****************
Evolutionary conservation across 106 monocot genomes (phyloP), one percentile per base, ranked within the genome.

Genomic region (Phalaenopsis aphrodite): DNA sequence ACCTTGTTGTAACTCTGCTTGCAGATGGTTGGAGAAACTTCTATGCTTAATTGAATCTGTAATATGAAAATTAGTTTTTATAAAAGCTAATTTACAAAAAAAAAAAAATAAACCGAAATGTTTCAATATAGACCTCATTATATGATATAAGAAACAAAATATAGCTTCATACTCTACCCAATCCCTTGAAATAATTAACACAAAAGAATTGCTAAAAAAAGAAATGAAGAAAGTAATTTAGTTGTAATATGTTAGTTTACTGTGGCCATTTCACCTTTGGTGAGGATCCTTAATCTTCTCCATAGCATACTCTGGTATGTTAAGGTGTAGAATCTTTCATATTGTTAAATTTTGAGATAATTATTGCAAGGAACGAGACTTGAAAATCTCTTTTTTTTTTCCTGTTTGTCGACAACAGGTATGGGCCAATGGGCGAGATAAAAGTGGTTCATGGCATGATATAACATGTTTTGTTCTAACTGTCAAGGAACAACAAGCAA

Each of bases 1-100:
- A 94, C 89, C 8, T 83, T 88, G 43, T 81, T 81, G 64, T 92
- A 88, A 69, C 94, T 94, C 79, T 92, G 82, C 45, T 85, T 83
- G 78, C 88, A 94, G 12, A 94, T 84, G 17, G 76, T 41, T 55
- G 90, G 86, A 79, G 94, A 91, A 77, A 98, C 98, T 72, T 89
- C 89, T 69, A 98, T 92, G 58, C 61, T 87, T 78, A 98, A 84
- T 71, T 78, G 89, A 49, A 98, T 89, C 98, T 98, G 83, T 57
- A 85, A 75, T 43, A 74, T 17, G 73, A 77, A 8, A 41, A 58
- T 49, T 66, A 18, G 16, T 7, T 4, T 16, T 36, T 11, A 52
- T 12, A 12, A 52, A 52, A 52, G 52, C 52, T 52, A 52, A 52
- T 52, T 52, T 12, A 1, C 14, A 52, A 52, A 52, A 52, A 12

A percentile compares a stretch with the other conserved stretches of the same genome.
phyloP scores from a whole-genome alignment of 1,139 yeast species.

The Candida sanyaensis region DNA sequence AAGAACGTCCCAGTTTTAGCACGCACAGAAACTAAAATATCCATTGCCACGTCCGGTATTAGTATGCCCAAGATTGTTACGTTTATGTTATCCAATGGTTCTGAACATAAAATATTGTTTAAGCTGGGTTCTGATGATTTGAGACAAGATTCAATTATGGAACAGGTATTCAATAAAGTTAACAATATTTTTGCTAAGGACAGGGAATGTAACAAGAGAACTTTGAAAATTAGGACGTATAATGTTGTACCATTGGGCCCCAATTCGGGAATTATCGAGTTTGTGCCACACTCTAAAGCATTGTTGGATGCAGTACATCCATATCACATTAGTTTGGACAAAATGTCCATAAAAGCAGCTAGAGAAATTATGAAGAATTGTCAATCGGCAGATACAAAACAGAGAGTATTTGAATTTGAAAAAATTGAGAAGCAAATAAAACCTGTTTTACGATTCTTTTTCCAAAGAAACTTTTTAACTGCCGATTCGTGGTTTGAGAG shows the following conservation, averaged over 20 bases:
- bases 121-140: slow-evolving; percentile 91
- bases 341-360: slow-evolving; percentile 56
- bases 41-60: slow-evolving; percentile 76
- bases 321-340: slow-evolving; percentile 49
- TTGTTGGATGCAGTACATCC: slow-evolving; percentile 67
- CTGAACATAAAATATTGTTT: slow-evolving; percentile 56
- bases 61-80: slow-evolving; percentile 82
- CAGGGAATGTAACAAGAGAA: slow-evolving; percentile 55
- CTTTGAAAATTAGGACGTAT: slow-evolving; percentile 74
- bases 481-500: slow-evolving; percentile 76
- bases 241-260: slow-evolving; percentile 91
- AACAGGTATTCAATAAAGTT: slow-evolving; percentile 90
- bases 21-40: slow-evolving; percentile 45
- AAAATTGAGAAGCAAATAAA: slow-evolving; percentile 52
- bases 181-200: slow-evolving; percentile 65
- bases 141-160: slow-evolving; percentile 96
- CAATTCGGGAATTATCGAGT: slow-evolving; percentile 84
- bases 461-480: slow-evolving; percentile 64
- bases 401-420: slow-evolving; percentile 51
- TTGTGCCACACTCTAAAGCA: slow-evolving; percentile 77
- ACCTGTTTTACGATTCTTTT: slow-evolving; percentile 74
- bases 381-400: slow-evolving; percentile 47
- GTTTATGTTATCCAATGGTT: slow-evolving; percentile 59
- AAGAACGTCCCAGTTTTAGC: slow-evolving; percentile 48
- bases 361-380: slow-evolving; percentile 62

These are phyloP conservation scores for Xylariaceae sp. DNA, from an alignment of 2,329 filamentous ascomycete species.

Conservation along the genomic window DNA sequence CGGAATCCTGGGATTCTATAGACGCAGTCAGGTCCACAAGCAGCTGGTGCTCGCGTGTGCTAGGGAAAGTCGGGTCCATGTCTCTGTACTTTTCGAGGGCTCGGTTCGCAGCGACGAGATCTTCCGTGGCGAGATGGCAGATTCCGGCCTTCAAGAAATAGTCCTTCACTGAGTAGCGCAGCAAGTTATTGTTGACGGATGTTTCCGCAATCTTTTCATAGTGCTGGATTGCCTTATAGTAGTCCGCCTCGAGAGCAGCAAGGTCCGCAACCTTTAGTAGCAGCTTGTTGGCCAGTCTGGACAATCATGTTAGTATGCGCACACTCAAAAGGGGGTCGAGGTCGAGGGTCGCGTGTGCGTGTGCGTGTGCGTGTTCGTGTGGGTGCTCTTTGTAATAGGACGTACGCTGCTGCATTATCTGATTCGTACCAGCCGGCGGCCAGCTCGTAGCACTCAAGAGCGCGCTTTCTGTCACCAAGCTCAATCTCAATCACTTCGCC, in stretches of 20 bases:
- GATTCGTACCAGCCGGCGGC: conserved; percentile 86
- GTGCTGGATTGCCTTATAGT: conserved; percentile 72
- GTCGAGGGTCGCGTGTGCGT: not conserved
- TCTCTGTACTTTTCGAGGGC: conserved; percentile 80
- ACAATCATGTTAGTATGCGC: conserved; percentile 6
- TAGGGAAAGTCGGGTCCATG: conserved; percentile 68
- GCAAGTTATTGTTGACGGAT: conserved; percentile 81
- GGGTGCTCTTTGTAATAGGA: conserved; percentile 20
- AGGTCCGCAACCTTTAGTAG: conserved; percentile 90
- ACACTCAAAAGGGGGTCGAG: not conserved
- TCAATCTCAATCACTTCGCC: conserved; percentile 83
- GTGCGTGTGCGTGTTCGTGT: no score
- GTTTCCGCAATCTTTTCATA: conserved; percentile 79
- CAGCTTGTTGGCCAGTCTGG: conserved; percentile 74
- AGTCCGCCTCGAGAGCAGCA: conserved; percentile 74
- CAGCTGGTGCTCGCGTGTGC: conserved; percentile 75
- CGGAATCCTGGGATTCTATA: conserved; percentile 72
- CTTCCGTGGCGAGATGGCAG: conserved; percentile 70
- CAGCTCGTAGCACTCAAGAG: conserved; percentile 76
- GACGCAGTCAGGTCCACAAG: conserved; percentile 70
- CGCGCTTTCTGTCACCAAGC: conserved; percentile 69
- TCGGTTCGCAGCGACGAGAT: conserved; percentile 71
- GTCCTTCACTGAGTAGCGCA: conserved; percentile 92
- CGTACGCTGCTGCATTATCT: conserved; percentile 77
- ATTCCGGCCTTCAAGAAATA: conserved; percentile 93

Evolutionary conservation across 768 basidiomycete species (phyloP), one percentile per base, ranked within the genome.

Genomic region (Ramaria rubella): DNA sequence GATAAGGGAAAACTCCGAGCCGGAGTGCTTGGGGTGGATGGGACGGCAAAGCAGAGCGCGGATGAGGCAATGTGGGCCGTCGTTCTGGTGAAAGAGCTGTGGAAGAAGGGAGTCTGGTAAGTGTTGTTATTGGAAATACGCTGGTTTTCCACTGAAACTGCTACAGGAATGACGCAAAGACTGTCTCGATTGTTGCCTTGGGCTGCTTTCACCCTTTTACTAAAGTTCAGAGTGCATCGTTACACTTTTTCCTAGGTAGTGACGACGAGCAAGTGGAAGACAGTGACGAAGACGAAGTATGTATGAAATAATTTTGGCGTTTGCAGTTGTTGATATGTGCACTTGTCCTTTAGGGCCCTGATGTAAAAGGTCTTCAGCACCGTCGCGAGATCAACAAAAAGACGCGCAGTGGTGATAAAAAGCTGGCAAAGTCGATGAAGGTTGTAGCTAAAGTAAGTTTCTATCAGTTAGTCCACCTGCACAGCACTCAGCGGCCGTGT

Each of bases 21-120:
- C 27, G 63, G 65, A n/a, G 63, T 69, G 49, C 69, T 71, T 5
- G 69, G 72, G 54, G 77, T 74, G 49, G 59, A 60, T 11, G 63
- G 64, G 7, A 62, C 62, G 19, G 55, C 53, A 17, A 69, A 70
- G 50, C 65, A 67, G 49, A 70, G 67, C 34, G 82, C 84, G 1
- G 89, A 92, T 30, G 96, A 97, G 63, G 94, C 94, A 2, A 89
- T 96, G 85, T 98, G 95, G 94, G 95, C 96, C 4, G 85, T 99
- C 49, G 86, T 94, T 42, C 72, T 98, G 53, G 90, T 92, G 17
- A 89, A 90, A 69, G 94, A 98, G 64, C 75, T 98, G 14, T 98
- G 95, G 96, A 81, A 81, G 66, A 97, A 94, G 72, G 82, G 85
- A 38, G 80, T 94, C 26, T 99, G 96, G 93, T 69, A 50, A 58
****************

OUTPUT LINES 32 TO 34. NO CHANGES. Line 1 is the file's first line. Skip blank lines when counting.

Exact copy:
- bases 141-160: slow-evolving; percentile 96
- CAATTCGGGAATTATCGAGT: slow-evolving; percentile 84
- bases 461-480: slow-evolving; percentile 64